TAMPA — The Sept. 12 fire at historic Lee Elementary School was caused by an electrical failure, with wind and rain from Hurricane Irma likely contributors.
That’s the conclusion of Tampa Fire Rescue, which announced Wednesday that the fire had been ruled accidental and the case was closed.
In doing so, officials doused suspicions that the fire might have been set by someone angry that the 111-year-old school was renamed in 1943 for Confederate General Robert E. Lee.
Investigators were unable to pinpoint the precise cause of the electrical malfunction, as the disaster did so much damage. But, they wrote in their report, "it is believed that the fairly extensive water damage sustained by the structure during Hurricane Irma likely was a factor."
The fire, which displaced 329 students and 49 employees, capped a week of anxiety before, during and after the storm. Like much of Hillsborough, the school’s Tampa Heights neighborhood was without electricity for nearly two days.
Neighbors said they had just regained their power late in the day when they heard a buzzing or humming sound. Firefighters arrived to find smoke and flames shooting from two historic cupolas on the roof. They were still pouring water through the collapsed roof the next morning. The school district mobilized to relocate the students and staff to nearby Lockhart Elementary.
Like other principals, Smith had been asked the day before the fire to inspect the school and see if it could receive students later in the week. She noticed "heavy amounts of water damage and damage to ceiling tiles in several areas," the report said.
Workers nailed shingles to the roof on the following day. Two custodians tried to clean up water damage in the cafeteria.
No one was in the school when the fire began. An intrusion alarm was reported at a security office. But, because it concerned two doors that were locked and at opposite sides of the building, investigators determined it was a false alarms.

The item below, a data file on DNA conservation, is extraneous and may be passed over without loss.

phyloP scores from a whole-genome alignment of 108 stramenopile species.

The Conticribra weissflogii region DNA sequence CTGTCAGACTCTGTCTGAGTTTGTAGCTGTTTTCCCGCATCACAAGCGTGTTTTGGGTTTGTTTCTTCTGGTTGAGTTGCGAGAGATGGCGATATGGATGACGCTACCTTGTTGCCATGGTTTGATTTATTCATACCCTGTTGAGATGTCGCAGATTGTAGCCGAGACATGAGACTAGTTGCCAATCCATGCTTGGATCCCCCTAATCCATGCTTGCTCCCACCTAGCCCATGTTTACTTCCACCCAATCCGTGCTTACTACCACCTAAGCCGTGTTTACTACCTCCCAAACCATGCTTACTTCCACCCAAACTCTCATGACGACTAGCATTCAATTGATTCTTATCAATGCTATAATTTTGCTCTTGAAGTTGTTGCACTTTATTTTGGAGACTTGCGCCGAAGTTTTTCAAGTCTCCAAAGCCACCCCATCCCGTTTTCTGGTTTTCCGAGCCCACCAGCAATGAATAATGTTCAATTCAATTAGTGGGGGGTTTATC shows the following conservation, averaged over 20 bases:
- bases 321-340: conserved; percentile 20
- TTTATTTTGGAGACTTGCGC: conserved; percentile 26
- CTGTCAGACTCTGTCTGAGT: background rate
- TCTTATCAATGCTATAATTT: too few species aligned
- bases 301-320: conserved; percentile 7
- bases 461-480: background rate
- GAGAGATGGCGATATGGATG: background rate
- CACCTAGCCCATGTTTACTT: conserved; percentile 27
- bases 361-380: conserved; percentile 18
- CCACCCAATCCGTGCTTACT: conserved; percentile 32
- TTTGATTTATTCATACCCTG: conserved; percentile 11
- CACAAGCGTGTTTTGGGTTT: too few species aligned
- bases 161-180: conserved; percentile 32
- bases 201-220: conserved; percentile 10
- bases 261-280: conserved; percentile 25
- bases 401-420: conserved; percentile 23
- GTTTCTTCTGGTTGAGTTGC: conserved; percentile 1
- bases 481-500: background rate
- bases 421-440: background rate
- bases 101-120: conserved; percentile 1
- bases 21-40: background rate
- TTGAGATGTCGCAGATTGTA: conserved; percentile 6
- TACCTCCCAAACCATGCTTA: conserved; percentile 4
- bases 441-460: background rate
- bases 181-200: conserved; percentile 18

Investigators reached their conclusion about the electrical failure and storm damage after considering several factors.
First, a fire panel showed the sequence of alarms that went off the night of the fire. The first one was a heat detector in the attic, which was made of "heavy timber construction" and held the building's wiring. From there, the alarms progressed downward, to the second floor and then ground floor elevator lobbies and cafeteria.
"The built-in ventilation provided by the cupolas, as well as the age and nature of the structural materials in the attic likely contributed to the rapid growth and spread of the fire," the report said.
The role the storm played is less clear. But investigators and school district officials pointed to the heavy hurricane winds. "Lee is one of our district’s oldest schools, and it was not rated to withstand a hurricane," said a statement from the district.
Water intrusion might have happened around the cupolas and compromised the wires, officials said. High winds might have whipped cables back and forth.
The district said it has no reason, based on inspections or maintenance requests, to think anything was wrong with the wiring before the storm.
And, although most of its schools do not have sprinklers, the district named several methods it uses to ensure fire safety, "including monitored smoke detectors, audible alarms, flashing beacons, fire extinguishers, emergency lighting, and fire doors." In addition, fire drills happen every month.
There is no word yet on whether the district will rebuild the school — and, if so, what it will be named.
Officials said they must first work with their insurance company and the Federal Emergency Management Agency to assess damages and determine their options.
Contact Marlene Sokol at (813) 810-5068 [email protected] Follow @marlenesokol.